KIRKLAND, Wash. (July 29, 2007) -- Jim Mora is so shocked about Michael Vick being indicted on federal dogfighting charges, the former Falcons coach doesn't know how he should feel about his ex-quarterback.
Mora, now the Seattle Seahawks assistant head coach and defensive backs coach after the Falcons fired him New Year's Day, has been in contact with Vick as he honors the NFL's mandate to stay away from Atlanta's training camp -- and as Mora's replacement, Bobby Petrino, tries to shield Falcons players from their teammate's saga.
Mora said that he reached out to Vick a day before Vick pleaded not guilty last week to participating in a dogfighting ring that allegedly executed underperforming pit bulls by hanging, electrocution or other brutal means.
"We have a very good relationship. He and I exchanged text messages Wednesday. I just wanted to let him know that I was thinking about him," Mora said of Vick, whose dynamic play was a large reason why the Falcons reached the NFC championship game in the 2004 season.
"And that's not to condone what he supposedly did, at all. Just, on a human level, to let him know that I was here (for him).
"I think it's a real unfortunate situation, and I hope for the best for him. You obviously hope the charges aren't true," he said.
The seriousness of the accusations and the bond Mora and Vick formed in three seasons leave the former Falcons coach conflicted.
"You know, it's really tough for me to comment on what's going on with him, because I don't know how I feel about it. I go back and forth. I think you can understand that," Mora said on the first day of Seahawks training camp.
"It's a tough call, for me. I'm trying to keep my focus on my family and the Seattle Seahawks. And hopefully things play out down there how they are supposed to play out, for everybody."
Mora said Vick is quiet by nature -- not exactly a man who fits the allegations of brutality surrounding "Bad Newz Kennels" on property Vick owned in Virginia.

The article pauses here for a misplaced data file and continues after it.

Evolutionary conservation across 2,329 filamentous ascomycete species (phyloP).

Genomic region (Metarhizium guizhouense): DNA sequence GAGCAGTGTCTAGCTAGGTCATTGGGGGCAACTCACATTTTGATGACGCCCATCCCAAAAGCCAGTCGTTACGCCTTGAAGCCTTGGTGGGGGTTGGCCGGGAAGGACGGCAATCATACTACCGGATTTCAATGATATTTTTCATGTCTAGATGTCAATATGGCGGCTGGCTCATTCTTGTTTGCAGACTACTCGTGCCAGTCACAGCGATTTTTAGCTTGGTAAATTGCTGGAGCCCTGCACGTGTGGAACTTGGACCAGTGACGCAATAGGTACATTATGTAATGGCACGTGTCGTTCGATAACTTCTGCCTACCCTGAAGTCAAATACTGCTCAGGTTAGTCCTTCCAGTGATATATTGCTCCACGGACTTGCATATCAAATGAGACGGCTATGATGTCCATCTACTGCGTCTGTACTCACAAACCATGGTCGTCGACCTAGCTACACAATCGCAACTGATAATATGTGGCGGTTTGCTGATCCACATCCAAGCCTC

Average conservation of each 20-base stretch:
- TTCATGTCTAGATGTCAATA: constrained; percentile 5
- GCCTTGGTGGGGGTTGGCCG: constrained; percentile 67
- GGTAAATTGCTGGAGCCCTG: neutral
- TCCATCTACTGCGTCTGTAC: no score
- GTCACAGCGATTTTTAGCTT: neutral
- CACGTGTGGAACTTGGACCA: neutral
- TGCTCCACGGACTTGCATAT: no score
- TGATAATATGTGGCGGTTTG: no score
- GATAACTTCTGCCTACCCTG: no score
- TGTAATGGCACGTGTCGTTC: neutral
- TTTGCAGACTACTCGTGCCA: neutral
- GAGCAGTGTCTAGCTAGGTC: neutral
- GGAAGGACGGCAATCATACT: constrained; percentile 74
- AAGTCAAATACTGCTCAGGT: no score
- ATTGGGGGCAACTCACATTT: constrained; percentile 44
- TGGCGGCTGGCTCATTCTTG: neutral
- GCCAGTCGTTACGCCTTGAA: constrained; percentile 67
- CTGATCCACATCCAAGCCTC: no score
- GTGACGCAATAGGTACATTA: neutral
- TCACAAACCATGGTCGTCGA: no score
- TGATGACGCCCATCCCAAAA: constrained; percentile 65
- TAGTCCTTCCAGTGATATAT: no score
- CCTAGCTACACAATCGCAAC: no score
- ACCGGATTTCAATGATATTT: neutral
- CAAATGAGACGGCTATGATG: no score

"He plays in a flamboyant manner. But he's not a flamboyant person," Mora said of the 27-year-old Vick. "He doesn't dress flamboyantly. He doesn't hit all the night spots. He isn't out on the town. He's kind of a quiet, reserved kid.
"But I can just tell you this: He always carried himself in a very professional manner when he was around the Atlanta Falcons."
"Just like Dan Reeves (Atlanta's coach from 1997-2003) said, I never saw that side of him. What I saw was a real professional. A kid who cared about his teammates, who cared about people in general, who was a hard worker, who was always there and always on time.
"And once again, he is accused of things. He hasn't been convicted. I didn't ever seen anything that indicated that side of him."
Neither did Patrick Kerney. He was Vick's teammate since the quarterback came into the league in 2001, one whom Kerney said he knew "as much as you can know someone who's quiet."
"Yeah, I certainly wouldn't have expected that," he said, pausing to shake his head in disbelief. "It's quite a circus."
Kerney, who was the Seahawks biggest defensive offseason acquisition, thinks the Falcons will be fine with Joey Harrington, or anybody else, as their starting quarterback this season.
"There's so many great strong-character guys on that team that I know they have the leadership to ignore what is going on on the outside," Kerney said. "They will even be able to use that as a motivator, I think."
Did Kerney ever hear talk of dogfighting in the Falcons locker room -- or anywhere else?
"No. Didn't even know it existed," he said.
"Thought it was a myth."